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Tendons are the tough, elastic cords of tissue that connect your bones to your muscles. They transmit the force of your muscles to your bones to aid with movement and to provide stability.
The Achilles tendon is the largest and strongest tendon in your body. It connects your heel bone to your calf muscle and runs down the back of the lower part of both your legs.
This tendon helps you walk, run, jump, and lets you lead a generally active lifestyle. Because of the amount of force these tendons undergo on a daily basis, it is built to endure great force.
However, if the Achilles tendon is overworked or put under too much strain at once, then it may become inflamed, snap, or even deteriorate, resulting in back of ankle pain that is hard to ignore.
Below is a short guide to help you identify what types of Achilles tendon pain and Achilles heel pain there are, each of these conditions’ symptoms, as well as various treatment methods that you can try at home.
Keep in mind, however, that if your pain is severe, you should consult your doctor for a proper diagnosis.
- 1 Common Causes of Achilles Tendon and Heel Pain
- 2 Types of Achilles Tendon and Heel Pain
Common Causes of Achilles Tendon and Heel Pain
Participation in Certain Sports and Excess Exercise
Running, especially constant running on uneven ground or running uphill, is typically the most common cause.
Other sports that put a lot of stress on your feet, like basketball, tennis, dancing, or even excessive walking can also lead to a sore Achilles tendon.
It is important to always properly stretch and warm-up before you exercise, as a sudden strain to your legs may lead to Achilles tendinitis or even a tearing of the tendon itself.
Similarly, a sudden sharp increase in physical activity without a proper warm-up will result in a number of other foot or leg problems as well.
Wearing poorly-fitted or old shoes when exercising or walking around for long periods of time is also a prominent cause for all kinds of back of ankle pain.
High heels or other pointed-toed shoes are another bad shoe choice.
Overpronation or Weak Muscles
Having flattened arches, feet that roll in too far (which is a condition known as overpronation), and weak calf muscles can also put strain on the tendon, resulting in either type of Achilles tendinitis.
Rheumatoid arthritis can be the cause of a number of different types of foot pain, including any Achilles tendon pain or Achilles heel pain you may be feeling.
Bone spurs, or hard outgrowths of bone that occur at the edges of the bone, in the back of your heels may also be a significant cause.
Typically, bone spurs crop up at the joints, and the heel is a common target for them to develop.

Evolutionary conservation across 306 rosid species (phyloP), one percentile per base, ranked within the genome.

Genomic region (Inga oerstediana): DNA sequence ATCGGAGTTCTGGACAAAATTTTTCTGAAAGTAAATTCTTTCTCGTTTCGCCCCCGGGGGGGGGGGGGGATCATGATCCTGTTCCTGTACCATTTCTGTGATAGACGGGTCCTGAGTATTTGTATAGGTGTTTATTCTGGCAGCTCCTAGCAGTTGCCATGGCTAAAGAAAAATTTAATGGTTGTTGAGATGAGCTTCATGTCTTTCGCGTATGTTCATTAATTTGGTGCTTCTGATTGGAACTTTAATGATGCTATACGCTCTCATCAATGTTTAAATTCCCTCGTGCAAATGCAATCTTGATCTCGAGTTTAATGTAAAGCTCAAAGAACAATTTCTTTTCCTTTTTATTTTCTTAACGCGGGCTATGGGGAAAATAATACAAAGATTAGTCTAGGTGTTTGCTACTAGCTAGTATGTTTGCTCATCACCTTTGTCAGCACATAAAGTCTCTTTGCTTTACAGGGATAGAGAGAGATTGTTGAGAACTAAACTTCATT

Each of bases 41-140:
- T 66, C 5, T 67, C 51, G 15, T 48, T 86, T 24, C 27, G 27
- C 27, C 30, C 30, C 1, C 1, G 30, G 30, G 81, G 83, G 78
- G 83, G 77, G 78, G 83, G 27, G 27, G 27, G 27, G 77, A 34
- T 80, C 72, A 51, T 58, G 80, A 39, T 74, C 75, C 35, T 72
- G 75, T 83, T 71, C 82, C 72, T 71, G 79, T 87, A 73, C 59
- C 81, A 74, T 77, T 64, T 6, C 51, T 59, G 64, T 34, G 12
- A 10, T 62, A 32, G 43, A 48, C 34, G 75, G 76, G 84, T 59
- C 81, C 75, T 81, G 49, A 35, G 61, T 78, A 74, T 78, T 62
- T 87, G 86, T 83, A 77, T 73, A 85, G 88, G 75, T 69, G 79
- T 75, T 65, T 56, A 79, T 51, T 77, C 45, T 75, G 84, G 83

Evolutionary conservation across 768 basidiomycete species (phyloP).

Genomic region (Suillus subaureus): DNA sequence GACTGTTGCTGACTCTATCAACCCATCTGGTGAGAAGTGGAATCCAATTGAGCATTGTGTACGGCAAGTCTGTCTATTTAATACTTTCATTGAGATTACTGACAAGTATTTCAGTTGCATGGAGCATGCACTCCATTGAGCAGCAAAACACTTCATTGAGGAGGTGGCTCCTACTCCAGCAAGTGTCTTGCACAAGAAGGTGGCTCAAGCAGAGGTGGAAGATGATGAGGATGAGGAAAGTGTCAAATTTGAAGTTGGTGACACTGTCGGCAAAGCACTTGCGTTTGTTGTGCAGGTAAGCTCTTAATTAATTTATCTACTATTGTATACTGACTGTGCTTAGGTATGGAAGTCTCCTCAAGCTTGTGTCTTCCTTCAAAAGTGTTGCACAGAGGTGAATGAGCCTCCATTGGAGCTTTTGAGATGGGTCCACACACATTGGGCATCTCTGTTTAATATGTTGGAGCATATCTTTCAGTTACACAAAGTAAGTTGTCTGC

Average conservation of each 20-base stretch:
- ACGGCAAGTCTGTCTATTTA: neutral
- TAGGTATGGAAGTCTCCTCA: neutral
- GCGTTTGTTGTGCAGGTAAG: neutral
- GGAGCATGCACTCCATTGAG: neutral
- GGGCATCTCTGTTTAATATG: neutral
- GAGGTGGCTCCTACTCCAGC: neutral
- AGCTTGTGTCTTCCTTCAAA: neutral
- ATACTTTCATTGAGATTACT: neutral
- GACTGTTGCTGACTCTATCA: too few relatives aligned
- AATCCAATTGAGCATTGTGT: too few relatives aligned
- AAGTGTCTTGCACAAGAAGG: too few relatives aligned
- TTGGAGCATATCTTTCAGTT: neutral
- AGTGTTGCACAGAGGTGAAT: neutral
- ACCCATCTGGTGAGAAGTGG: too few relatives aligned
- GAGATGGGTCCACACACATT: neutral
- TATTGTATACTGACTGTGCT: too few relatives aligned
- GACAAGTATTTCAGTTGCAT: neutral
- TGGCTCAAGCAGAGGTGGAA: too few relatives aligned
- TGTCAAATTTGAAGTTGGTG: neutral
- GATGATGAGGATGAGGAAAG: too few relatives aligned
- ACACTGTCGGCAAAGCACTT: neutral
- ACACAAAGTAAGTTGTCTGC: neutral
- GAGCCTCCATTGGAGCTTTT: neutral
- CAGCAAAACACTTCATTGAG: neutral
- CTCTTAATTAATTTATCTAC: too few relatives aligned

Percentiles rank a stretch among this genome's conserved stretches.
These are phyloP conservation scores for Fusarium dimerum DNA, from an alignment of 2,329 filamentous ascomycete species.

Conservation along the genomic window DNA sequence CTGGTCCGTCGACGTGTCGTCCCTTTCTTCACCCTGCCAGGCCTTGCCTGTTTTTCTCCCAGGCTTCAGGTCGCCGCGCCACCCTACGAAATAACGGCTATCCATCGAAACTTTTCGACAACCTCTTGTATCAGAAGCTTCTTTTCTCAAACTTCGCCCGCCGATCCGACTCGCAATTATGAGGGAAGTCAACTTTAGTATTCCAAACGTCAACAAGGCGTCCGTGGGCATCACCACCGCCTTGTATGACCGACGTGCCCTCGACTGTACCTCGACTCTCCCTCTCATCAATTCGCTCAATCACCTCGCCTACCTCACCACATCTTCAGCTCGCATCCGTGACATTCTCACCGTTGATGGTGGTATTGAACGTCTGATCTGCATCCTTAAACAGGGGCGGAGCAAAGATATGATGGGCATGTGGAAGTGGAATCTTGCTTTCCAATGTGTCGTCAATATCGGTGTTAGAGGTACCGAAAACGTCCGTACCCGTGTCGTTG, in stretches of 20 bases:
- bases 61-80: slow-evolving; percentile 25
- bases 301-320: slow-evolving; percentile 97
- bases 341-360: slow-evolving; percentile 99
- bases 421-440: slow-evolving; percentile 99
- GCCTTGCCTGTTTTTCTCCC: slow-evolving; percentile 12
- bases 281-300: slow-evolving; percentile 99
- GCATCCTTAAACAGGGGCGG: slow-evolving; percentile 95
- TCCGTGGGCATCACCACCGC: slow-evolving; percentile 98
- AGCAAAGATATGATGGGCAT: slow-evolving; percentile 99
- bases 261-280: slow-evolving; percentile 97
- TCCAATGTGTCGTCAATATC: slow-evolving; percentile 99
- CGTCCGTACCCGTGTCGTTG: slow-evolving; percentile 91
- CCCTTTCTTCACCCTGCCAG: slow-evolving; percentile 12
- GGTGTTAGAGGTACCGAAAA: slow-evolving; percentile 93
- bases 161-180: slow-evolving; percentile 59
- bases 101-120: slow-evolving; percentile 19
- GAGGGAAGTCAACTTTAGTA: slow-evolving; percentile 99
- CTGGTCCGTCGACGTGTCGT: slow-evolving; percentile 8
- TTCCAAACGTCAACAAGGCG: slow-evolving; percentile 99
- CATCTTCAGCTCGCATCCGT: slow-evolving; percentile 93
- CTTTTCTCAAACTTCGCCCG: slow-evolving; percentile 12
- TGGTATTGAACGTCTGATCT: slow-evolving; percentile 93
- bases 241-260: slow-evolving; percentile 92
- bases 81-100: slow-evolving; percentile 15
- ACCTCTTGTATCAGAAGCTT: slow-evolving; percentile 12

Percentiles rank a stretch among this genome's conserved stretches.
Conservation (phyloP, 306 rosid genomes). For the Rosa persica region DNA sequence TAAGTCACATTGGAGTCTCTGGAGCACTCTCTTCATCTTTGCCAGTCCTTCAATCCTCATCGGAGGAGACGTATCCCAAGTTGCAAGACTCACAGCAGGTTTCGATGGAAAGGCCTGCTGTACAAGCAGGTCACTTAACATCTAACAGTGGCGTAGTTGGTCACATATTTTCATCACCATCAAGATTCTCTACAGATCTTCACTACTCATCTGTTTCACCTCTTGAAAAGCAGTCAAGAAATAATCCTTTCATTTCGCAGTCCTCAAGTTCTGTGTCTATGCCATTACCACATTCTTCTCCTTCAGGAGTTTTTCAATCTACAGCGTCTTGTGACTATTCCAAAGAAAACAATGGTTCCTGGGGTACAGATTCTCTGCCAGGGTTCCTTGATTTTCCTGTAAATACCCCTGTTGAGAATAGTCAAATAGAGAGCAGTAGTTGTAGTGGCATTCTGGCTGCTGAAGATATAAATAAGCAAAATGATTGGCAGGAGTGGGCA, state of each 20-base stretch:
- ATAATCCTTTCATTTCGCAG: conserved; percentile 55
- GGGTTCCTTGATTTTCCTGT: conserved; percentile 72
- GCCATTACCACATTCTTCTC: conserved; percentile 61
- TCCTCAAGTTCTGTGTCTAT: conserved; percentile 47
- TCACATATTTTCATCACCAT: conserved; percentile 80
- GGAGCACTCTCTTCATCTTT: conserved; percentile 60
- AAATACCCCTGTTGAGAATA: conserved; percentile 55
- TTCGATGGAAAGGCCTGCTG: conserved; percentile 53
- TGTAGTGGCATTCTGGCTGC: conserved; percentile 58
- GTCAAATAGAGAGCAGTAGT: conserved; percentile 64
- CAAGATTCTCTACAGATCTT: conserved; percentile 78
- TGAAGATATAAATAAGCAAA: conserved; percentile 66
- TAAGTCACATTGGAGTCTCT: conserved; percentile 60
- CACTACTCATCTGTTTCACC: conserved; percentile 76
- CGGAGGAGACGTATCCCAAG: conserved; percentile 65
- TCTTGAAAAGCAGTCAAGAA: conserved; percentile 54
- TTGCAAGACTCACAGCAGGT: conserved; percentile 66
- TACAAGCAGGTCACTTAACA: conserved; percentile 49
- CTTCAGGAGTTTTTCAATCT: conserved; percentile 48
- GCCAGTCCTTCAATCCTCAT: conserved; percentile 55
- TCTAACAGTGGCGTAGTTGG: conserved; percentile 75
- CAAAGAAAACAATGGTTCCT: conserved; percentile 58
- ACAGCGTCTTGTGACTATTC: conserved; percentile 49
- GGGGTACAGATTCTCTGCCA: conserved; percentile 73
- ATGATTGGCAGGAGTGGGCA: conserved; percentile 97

Types of Achilles Tendon and Heel Pain
This is perhaps the most common type of Achilles tendon pain. Typically, this pain is caused by overuse, usually due to constant athletic activity.
There are two types of Achilles tendinitis: noninsertional tendinitis and insertional tendinitis.
Noninsertional tendinitis is the inflammation of the middle part of your tendon. It is more common in younger, athletic people.
Insertional tendinitis is when the inflammation of the Achilles tendon spreads all the way down to the Achilles heel bone.
If you have either form of Achilles tendinitis, you may feel weakness or stiffness in the backs of your legs.
This weakness may be more prominent in the morning, immediately after waking and lessen throughout the day.
Alternatively, your legs may move slower than you want them to, or you may find that you cannot flex your foot all that much.
You may feel sore a few centimeters above where the tendon meets the heel bone, even when you have not moved for a while, or when you walk up steps or uphill.
Another problematic symptom is intense pain the day after a strenuous workout. The area around your Achilles tendon may also become swollen and warm to the touch.
Your doctor will ask about what activities you perform on a daily basis, including your occupation and hobbies. Then, they will check if there is swelling in the backs of your heels, or if you experience any back of ankle pain when they press on it.
They may also test the range of motion your ankle can perform by asking you to stand on the balls of your feet. If they find your movement is limited in any way, then it is possible you may have either form of Achilles tendinitis.
They may order that you get an X-ray of your foot and leg bones or an MRI scan to detect if your pain due to a tendon rupture or just general degeneration. Alternatively, an ultrasound can be ordered to assess if your pain is actually due to any related damage or if it is indeed inflammation.